‘Evian’ spelled backwards is simply ‘naive’

Brenna McNamara

Ah, water. The most essential factor in the ecosystem. The most basic of human needs. The universal human right. It is also one of the world’s most lucrative businesses of this century.

Now tell me, which one of these doesn’t belong? Ding ding ding! We have a winner, Johnny – the last choice.

The water market is the fastest growing beverage industry in the world at $22 billion a year, according the World Wildlife Fund. People’s tendency to lean toward the bottle lately is due to the false assumption that tap water is impure. Instead of turning on the faucet, the public is more likely to head to the store and pay 500 times the cost of tap water.

Bottled water is a scam and placebo effect, and we are falling right into the trap. Restaurants have begun the practice of serving expensive water to uphold an image. J. Lo only washes her hair in bottled water. Taste tests have proven that people can’t taste the difference between the waters. Not only that, the entire assumption that bottled water is safer is completely false.

Materialism has gone too far when we are paying for the bottle, not water. People are sold by a well designed label that features a mountain or a clean spring. On campus, Dasani is shoved down our throats. This “pure water” is manufactured by Coca Cola. Why should we be trusting a pop company for our water?

The Natural Resources Defense Council conducted a four-year study on tap vs. bottled water, determining that bottled water in the United States is not necessarily cleaner than tap water.

Out of 1,000 bottles and 103 brands, one-third contained contaminates above the state limit for bottled water standards. The reason is the FDA, which controls bottled production, has much lower standards and runs fewer tests than the Environmental Protection Agency, which controls tap water.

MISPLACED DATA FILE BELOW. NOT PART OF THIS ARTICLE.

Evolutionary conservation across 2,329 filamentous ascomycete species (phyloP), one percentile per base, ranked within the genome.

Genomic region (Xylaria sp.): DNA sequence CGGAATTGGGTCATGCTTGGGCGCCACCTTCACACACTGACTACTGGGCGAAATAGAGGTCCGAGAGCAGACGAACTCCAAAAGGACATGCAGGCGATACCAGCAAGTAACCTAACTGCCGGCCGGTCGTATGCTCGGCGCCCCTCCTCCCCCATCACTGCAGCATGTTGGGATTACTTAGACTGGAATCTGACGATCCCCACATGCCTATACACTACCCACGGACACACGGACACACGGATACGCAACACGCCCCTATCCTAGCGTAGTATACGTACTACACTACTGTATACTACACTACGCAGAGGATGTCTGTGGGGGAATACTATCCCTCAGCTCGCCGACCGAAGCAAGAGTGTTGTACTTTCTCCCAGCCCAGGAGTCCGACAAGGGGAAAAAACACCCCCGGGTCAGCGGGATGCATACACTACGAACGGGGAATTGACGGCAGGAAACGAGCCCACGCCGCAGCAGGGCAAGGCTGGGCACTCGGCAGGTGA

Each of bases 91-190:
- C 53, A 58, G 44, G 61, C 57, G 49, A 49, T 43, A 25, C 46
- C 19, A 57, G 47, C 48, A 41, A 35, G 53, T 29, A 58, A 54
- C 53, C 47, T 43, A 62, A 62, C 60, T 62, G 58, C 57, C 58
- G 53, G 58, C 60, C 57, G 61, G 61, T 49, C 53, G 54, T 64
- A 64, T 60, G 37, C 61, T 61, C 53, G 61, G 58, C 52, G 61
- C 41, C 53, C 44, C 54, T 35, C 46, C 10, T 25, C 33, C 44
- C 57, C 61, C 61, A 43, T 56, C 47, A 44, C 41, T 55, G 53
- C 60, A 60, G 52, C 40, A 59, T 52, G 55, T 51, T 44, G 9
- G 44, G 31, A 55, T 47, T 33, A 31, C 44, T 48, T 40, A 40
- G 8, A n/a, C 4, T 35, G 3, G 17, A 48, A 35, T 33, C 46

Still (and rightly so) there are those who get on their soap box and preach tap water contains fluoride, lead and chloride. But this is easily solvable. A recent “right-to-know” provision in the drinking water law requires tap providers to make reports of water contents available to the public. Not to mention, a water filter would solve these problems as well as the vast environmental damage from the bottles.

A one liter bottle of Fiji water takes five liters of water in the manufacturing process. The cute bottles may be nice to flaunt around at the gym, but not so cute when they end up in a landfill or the ocean along with 85 percent of other plastic bottles. Selfish motives result in an enormous addition of trash and wasted energy.

Our “want-it-now” attitude is not only leading to environmental harm, but a complete disregard for others. Australian Aid reports that 2.5 billion people around the world have absolutely no sanitation system, 1.2 billion are without any clean drinking water and 5 million people die from water-related diseases a year.

These people would kill for our tap water, while we believe a filter isn’t even good enough.

We are labeled “the entitled” generation due to reasons like this. With so much given to us, it is hard to imagine scrounging up months of savings for a glass of water. It comes from the twist of the faucet. Don’t let selfishness and ignorance make you another victim of the bottled water market.

At the very least, recycle the bottle.

Brenna McNamara is a freshman pre-journalism major and columnist for the Daily Kent Stater. Contact her at [email protected].